Besides, the military have to start going after the commanders of these groups, which is what the global coalition has been doing in the case of ISIS and al-Qaeda. Doubtlessly, the taking out of al-Baghdadi of ISIS and al-Qaeda’s Osama bin Laden before him has greatly affected the efficacy of the two most visible terror brands; and the feats were made possible by the aid of informants. Aside from the two of them, other top commanders have also been eliminated, most of them have been made possible by the use of intelligence to trace their locations or the use of drones. Nigeria has to change tactics so that this war can end.
Also needed is the involvement of the justice system in the prosecution of the war. Most times, there are reports of the arrest and detention of Boko Haram and ISWAP members, but very little is known about their trial in Nigeria. Instead, there is the talk of de-radicalisation of the terrorists. Some even overstay in detention and are later handed back in swap deals to free captives. This cannot help the fight against terror.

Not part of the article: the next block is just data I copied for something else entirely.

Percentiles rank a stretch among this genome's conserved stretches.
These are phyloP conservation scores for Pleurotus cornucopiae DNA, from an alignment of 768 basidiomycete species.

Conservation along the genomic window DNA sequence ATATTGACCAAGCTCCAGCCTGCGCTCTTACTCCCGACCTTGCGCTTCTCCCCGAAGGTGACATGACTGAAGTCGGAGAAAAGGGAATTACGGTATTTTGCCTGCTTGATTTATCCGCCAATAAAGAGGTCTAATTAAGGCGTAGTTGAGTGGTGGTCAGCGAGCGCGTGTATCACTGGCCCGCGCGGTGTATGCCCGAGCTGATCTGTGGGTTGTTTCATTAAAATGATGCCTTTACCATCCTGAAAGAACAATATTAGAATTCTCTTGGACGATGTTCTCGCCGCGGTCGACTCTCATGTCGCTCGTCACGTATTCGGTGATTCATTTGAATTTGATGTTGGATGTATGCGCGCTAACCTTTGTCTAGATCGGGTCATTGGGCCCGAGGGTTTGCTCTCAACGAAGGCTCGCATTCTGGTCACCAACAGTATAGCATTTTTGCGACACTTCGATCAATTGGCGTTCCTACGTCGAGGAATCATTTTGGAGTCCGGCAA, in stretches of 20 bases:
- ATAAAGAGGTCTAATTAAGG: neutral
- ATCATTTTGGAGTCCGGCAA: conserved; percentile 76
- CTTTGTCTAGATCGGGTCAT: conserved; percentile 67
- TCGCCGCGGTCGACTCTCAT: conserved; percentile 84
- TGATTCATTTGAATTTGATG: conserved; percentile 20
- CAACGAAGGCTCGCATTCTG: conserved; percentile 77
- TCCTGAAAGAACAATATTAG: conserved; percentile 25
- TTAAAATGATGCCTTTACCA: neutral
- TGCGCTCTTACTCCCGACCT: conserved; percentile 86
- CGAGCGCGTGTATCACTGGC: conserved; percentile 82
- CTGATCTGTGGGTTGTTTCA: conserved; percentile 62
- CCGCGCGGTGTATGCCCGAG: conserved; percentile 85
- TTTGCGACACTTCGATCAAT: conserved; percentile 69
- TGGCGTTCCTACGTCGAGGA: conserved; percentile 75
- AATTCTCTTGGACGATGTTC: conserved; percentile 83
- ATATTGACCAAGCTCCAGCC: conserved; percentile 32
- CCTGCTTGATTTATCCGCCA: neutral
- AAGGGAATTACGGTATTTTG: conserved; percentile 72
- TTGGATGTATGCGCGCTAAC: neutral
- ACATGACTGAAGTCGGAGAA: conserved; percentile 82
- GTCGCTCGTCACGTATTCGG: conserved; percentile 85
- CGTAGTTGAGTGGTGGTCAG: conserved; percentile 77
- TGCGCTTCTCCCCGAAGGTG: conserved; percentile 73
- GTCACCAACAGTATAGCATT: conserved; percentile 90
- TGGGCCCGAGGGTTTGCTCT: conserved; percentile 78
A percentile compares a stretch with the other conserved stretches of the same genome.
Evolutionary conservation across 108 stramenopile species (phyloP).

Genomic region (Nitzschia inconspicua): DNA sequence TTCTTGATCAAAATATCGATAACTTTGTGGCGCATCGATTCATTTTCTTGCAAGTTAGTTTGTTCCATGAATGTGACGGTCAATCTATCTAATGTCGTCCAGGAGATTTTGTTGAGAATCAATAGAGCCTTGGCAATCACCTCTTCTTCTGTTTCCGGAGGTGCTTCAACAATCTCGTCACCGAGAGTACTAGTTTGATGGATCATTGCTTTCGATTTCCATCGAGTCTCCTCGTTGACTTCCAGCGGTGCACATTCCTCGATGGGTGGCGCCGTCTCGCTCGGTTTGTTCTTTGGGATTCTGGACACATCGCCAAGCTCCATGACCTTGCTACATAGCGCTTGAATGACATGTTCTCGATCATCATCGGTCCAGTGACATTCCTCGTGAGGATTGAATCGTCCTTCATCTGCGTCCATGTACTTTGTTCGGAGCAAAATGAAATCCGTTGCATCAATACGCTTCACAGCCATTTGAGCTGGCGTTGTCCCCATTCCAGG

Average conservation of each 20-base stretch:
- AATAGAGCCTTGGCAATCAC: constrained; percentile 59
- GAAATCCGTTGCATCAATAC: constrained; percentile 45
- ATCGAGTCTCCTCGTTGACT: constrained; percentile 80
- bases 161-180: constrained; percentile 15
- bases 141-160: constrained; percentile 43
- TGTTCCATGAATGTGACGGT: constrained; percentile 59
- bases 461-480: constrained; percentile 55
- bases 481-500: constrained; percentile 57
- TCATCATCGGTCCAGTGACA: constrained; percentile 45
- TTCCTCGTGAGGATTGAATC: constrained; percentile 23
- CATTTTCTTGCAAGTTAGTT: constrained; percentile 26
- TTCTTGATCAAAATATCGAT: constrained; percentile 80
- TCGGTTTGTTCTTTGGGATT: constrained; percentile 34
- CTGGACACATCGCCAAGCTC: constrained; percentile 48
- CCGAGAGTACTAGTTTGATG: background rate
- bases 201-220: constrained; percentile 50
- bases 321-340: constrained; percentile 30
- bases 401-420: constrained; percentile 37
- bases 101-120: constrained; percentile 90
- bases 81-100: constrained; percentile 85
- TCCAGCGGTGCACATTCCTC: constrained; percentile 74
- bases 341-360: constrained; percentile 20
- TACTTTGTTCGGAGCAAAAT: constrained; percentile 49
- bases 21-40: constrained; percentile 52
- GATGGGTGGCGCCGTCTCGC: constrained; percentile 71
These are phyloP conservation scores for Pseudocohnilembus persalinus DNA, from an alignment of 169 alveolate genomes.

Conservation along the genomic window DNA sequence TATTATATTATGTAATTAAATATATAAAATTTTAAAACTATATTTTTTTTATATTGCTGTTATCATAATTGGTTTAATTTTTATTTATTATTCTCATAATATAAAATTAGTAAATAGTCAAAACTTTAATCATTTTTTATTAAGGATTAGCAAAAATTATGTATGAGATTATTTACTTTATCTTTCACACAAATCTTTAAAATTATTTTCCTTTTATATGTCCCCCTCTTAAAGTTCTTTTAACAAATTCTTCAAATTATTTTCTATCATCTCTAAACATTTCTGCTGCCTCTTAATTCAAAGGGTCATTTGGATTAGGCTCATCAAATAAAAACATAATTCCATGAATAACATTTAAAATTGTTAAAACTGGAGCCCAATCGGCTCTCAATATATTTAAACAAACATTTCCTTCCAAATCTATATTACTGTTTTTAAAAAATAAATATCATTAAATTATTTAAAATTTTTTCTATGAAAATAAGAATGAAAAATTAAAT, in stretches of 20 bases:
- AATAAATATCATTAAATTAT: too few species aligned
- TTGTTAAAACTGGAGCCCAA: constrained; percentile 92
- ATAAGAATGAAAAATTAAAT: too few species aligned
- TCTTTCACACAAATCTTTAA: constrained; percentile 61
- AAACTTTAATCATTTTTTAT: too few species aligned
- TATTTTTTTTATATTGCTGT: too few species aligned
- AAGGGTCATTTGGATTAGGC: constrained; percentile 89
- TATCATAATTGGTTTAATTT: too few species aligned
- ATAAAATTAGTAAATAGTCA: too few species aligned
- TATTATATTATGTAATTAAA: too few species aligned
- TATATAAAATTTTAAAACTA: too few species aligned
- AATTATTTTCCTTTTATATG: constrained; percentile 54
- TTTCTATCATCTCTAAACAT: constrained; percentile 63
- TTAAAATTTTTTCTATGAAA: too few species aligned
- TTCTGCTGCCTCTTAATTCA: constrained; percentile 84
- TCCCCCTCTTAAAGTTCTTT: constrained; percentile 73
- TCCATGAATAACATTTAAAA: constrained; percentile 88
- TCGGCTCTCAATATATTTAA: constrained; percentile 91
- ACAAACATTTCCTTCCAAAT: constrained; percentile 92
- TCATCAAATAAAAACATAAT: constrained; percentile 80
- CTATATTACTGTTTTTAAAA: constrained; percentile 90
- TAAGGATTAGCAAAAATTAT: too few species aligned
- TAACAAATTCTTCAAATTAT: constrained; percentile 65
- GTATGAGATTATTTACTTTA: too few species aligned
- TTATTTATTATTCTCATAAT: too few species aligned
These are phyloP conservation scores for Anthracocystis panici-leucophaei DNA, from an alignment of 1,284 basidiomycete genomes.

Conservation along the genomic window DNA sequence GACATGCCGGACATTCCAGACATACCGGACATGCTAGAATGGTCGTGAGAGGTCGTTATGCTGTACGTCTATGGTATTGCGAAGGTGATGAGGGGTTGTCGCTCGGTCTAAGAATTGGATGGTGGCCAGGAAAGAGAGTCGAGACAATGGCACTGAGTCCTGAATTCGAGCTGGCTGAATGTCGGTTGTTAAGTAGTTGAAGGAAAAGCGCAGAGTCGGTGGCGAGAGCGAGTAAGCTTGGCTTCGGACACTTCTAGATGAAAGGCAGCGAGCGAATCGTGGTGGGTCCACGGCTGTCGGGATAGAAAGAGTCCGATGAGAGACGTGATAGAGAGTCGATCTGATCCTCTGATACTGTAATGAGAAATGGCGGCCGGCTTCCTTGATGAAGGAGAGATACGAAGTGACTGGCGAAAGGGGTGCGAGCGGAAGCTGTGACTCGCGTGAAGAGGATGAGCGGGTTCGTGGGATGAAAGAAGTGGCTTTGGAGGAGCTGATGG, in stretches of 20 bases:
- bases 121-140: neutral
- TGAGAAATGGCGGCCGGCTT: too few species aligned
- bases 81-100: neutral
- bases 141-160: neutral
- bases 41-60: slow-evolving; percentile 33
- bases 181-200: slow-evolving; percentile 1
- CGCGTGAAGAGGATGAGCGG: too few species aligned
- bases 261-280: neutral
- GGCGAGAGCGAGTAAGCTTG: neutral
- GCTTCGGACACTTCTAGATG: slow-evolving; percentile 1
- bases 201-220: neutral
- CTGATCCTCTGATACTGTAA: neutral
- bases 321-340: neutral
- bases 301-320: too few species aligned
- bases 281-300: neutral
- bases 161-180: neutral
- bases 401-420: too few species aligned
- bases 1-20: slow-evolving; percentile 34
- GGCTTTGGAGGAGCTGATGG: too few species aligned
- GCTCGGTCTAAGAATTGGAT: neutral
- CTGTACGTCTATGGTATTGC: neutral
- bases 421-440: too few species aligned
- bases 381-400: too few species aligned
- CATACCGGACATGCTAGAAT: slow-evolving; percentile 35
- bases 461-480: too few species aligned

For Nigeria to succeed against the insurgents, all options should be on the table. Efforts should be made to work with Western powers, who have what it takes to fight the war. Those who commit war crimes should be tried and sentenced, while the commanders should be hunted down and eliminated. In Syria and Iraq, special courts have sprung up for the speedy trials of ISIS members. Sources of arms and other supplies should be cut, especially by collaborating with the neighbouring countries through which smuggled weapons from Libya get into the country.